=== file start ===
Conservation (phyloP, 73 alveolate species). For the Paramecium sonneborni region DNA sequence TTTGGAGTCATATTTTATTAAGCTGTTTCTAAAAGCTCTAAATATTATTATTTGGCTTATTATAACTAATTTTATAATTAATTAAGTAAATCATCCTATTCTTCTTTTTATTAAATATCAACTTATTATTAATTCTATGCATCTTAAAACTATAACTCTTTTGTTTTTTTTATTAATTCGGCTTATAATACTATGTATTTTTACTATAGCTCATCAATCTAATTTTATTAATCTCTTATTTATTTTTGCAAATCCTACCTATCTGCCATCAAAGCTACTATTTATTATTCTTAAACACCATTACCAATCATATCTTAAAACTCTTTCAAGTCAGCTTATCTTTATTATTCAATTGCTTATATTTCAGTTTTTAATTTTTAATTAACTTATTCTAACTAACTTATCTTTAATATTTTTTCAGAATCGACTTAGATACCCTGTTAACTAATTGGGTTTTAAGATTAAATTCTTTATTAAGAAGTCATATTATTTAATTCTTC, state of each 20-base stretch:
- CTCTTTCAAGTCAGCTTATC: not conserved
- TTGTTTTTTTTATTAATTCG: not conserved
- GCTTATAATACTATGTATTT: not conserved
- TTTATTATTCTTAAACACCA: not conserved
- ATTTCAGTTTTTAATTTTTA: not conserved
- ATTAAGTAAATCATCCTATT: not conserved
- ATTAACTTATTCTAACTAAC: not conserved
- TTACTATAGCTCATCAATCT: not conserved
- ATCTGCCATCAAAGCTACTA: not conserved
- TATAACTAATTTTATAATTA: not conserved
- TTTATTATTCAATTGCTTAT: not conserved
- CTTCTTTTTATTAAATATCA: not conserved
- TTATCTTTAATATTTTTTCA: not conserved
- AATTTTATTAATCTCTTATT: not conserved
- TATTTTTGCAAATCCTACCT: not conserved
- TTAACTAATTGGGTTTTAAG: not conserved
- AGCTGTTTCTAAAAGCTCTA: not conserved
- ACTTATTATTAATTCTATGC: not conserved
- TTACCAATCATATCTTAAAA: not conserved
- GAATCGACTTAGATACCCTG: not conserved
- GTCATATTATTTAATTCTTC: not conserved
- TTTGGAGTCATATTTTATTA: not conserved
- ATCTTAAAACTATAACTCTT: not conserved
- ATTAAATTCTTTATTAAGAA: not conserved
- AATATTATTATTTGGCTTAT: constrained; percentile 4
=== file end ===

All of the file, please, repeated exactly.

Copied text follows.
Conservation (phyloP, 73 alveolate species). For the Paramecium sonneborni region DNA sequence TTTGGAGTCATATTTTATTAAGCTGTTTCTAAAAGCTCTAAATATTATTATTTGGCTTATTATAACTAATTTTATAATTAATTAAGTAAATCATCCTATTCTTCTTTTTATTAAATATCAACTTATTATTAATTCTATGCATCTTAAAACTATAACTCTTTTGTTTTTTTTATTAATTCGGCTTATAATACTATGTATTTTTACTATAGCTCATCAATCTAATTTTATTAATCTCTTATTTATTTTTGCAAATCCTACCTATCTGCCATCAAAGCTACTATTTATTATTCTTAAACACCATTACCAATCATATCTTAAAACTCTTTCAAGTCAGCTTATCTTTATTATTCAATTGCTTATATTTCAGTTTTTAATTTTTAATTAACTTATTCTAACTAACTTATCTTTAATATTTTTTCAGAATCGACTTAGATACCCTGTTAACTAATTGGGTTTTAAGATTAAATTCTTTATTAAGAAGTCATATTATTTAATTCTTC, state of each 20-base stretch:
- CTCTTTCAAGTCAGCTTATC: not conserved
- TTGTTTTTTTTATTAATTCG: not conserved
- GCTTATAATACTATGTATTT: not conserved
- TTTATTATTCTTAAACACCA: not conserved
- ATTTCAGTTTTTAATTTTTA: not conserved
- ATTAAGTAAATCATCCTATT: not conserved
- ATTAACTTATTCTAACTAAC: not conserved
- TTACTATAGCTCATCAATCT: not conserved
- ATCTGCCATCAAAGCTACTA: not conserved
- TATAACTAATTTTATAATTA: not conserved
- TTTATTATTCAATTGCTTAT: not conserved
- CTTCTTTTTATTAAATATCA: not conserved
- TTATCTTTAATATTTTTTCA: not conserved
- AATTTTATTAATCTCTTATT: not conserved
- TATTTTTGCAAATCCTACCT: not conserved
- TTAACTAATTGGGTTTTAAG: not conserved
- AGCTGTTTCTAAAAGCTCTA: not conserved
- ACTTATTATTAATTCTATGC: not conserved
- TTACCAATCATATCTTAAAA: not conserved
- GAATCGACTTAGATACCCTG: not conserved
- GTCATATTATTTAATTCTTC: not conserved
- TTTGGAGTCATATTTTATTA: not conserved
- ATCTTAAAACTATAACTCTT: not conserved
- ATTAAATTCTTTATTAAGAA: not conserved
- AATATTATTATTTGGCTTAT: constrained; percentile 4